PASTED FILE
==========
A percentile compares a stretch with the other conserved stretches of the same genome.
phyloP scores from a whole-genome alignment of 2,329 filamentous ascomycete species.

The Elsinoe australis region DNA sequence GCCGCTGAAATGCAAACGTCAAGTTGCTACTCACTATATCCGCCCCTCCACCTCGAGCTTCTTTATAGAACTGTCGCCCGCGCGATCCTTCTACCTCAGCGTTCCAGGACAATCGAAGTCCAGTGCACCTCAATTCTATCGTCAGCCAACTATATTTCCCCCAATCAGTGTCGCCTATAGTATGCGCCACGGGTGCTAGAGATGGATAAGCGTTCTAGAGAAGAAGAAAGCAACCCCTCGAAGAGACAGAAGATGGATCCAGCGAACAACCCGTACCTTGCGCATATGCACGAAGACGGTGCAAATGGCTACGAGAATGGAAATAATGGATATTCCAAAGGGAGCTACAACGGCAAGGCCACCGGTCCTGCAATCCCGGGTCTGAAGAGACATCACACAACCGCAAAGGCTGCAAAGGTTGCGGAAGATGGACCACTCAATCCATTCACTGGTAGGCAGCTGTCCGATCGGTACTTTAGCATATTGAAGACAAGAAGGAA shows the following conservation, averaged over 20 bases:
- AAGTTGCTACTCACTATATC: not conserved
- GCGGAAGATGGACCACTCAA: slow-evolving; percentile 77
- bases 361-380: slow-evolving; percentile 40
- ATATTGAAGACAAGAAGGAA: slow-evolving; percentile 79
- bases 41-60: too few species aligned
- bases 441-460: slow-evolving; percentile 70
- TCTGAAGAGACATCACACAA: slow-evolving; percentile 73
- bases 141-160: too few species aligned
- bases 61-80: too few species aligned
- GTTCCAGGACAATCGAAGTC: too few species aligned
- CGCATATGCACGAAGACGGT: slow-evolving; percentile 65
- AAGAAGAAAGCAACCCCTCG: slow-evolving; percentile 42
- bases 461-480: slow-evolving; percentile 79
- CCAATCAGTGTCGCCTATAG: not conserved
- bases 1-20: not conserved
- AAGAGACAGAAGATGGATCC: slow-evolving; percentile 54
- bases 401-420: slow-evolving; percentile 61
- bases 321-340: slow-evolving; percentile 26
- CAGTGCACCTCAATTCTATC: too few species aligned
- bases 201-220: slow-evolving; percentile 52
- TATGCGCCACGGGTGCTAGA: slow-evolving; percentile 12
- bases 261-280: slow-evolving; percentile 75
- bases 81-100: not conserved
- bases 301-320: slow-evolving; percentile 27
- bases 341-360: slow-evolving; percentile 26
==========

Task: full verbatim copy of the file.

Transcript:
A percentile compares a stretch with the other conserved stretches of the same genome.
phyloP scores from a whole-genome alignment of 2,329 filamentous ascomycete species.

The Elsinoe australis region DNA sequence GCCGCTGAAATGCAAACGTCAAGTTGCTACTCACTATATCCGCCCCTCCACCTCGAGCTTCTTTATAGAACTGTCGCCCGCGCGATCCTTCTACCTCAGCGTTCCAGGACAATCGAAGTCCAGTGCACCTCAATTCTATCGTCAGCCAACTATATTTCCCCCAATCAGTGTCGCCTATAGTATGCGCCACGGGTGCTAGAGATGGATAAGCGTTCTAGAGAAGAAGAAAGCAACCCCTCGAAGAGACAGAAGATGGATCCAGCGAACAACCCGTACCTTGCGCATATGCACGAAGACGGTGCAAATGGCTACGAGAATGGAAATAATGGATATTCCAAAGGGAGCTACAACGGCAAGGCCACCGGTCCTGCAATCCCGGGTCTGAAGAGACATCACACAACCGCAAAGGCTGCAAAGGTTGCGGAAGATGGACCACTCAATCCATTCACTGGTAGGCAGCTGTCCGATCGGTACTTTAGCATATTGAAGACAAGAAGGAA shows the following conservation, averaged over 20 bases:
- AAGTTGCTACTCACTATATC: not conserved
- GCGGAAGATGGACCACTCAA: slow-evolving; percentile 77
- bases 361-380: slow-evolving; percentile 40
- ATATTGAAGACAAGAAGGAA: slow-evolving; percentile 79
- bases 41-60: too few species aligned
- bases 441-460: slow-evolving; percentile 70
- TCTGAAGAGACATCACACAA: slow-evolving; percentile 73
- bases 141-160: too few species aligned
- bases 61-80: too few species aligned
- GTTCCAGGACAATCGAAGTC: too few species aligned
- CGCATATGCACGAAGACGGT: slow-evolving; percentile 65
- AAGAAGAAAGCAACCCCTCG: slow-evolving; percentile 42
- bases 461-480: slow-evolving; percentile 79
- CCAATCAGTGTCGCCTATAG: not conserved
- bases 1-20: not conserved
- AAGAGACAGAAGATGGATCC: slow-evolving; percentile 54
- bases 401-420: slow-evolving; percentile 61
- bases 321-340: slow-evolving; percentile 26
- CAGTGCACCTCAATTCTATC: too few species aligned
- bases 201-220: slow-evolving; percentile 52
- TATGCGCCACGGGTGCTAGA: slow-evolving; percentile 12
- bases 261-280: slow-evolving; percentile 75
- bases 81-100: not conserved
- bases 301-320: slow-evolving; percentile 27
- bases 341-360: slow-evolving; percentile 26